THE rise of the far right in Europe and the return of Fianna Fail were the two top targets of Tanaiste Eamon Gilmore's speech to the Labour Party national conference.
The Labour leader also outlined his vision of the four central principles of Labour in a post-bailout era.
He said these principles would consist of sustainable prosperity, shared prosperity, a threshold of decency and an unapologetic statement of claim to the full ownership of the liberal agenda.
As the party faces into a difficult set of elections, Mr Gilmore told delegates the crisis the Coalition had to deal with had its origin in Fianna Fail's control the councils in the 1980s.
The Tanaiste warned voters would have to think about whether it would be a good idea to put Fianna Fail back in charge of planning.
The Labour leader also warned a strong Labour presence was needed in Europe to combat the rise of the far right such as UKIP in Britain, and Marie le Pen's Front National, currently polling at 30pc in France.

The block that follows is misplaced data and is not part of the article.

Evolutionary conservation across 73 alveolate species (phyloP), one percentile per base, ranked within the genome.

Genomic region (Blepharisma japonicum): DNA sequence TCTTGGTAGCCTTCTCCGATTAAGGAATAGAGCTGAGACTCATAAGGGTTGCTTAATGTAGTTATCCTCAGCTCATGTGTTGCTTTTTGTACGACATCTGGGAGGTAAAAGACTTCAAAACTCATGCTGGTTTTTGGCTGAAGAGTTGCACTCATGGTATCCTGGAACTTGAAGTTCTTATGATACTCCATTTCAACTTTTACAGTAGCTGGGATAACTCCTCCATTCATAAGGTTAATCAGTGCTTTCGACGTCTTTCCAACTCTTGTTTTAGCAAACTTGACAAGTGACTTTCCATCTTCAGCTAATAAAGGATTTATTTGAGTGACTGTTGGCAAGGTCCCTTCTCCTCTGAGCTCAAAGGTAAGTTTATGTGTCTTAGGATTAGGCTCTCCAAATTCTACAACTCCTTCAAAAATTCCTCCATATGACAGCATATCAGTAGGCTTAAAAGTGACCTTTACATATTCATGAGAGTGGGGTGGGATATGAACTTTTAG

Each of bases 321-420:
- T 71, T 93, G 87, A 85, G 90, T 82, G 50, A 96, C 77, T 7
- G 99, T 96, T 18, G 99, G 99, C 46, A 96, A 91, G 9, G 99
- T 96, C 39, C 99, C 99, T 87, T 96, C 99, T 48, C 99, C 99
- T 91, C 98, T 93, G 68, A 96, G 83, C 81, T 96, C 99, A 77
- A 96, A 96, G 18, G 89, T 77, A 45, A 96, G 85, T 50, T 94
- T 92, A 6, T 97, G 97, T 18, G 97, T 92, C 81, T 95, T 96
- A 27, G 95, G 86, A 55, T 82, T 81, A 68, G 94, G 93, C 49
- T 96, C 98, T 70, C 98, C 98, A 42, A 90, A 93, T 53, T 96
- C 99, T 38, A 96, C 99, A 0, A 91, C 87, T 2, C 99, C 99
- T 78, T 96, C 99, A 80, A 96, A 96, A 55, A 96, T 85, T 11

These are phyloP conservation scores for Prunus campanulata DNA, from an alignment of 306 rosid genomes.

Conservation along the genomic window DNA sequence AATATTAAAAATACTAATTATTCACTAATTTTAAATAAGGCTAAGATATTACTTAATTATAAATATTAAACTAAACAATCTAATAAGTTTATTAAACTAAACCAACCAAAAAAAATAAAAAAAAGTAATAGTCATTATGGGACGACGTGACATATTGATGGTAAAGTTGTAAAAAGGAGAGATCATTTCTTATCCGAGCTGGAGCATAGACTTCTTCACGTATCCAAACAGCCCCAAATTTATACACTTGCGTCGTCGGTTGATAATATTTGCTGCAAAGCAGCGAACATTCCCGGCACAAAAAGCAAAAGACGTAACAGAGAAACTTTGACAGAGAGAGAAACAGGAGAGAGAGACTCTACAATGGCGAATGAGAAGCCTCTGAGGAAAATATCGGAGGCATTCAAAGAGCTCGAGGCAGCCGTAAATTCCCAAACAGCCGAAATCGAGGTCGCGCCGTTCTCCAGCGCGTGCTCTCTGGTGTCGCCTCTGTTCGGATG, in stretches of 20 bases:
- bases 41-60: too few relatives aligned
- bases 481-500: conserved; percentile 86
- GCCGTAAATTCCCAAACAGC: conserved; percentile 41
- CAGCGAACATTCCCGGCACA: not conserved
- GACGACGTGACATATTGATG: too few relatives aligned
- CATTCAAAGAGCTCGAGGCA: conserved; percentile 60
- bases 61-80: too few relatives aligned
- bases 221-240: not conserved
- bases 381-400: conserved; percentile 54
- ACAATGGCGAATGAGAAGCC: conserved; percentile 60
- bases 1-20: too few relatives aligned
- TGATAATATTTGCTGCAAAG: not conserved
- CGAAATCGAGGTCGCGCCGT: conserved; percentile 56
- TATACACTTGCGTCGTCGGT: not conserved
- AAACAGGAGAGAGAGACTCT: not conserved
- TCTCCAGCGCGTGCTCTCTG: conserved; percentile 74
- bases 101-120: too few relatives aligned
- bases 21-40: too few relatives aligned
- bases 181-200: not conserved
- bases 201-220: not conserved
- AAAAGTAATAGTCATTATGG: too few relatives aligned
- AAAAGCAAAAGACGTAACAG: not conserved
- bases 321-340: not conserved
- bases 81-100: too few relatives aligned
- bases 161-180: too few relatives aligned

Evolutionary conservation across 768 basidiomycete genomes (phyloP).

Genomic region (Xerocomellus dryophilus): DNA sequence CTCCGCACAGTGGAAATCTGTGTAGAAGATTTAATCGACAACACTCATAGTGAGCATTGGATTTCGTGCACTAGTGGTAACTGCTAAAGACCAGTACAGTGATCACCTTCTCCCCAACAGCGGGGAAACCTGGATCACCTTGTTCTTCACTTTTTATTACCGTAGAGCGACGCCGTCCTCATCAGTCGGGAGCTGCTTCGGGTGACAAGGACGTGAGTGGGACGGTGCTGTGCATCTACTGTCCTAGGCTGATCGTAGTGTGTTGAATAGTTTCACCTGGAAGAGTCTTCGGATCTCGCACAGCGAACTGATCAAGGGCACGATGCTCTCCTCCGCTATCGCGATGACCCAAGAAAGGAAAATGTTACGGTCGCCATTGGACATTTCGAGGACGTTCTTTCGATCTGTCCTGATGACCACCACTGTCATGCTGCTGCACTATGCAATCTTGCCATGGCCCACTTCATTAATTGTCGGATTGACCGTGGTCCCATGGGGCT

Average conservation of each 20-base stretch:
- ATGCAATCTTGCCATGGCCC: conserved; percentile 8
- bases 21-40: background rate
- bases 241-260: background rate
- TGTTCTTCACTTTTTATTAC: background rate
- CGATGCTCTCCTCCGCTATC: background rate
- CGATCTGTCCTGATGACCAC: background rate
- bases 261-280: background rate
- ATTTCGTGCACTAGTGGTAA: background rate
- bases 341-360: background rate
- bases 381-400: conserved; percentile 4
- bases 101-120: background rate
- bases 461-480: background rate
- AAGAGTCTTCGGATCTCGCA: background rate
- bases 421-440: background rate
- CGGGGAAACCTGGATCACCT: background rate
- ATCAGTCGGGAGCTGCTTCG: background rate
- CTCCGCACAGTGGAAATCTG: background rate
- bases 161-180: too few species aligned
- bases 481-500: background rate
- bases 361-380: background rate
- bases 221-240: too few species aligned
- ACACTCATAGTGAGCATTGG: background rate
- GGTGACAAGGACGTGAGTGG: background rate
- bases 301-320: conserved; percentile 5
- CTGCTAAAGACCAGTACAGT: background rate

He warned there was "a nasty strain" developing in Europe as a response to the greatest economic recession since the 1930s.
Delegates at the conference were then told no one had taken more political risks to build the current recovery than Labour and the party was determined those who made the sacrifices should be the first to get the breaks.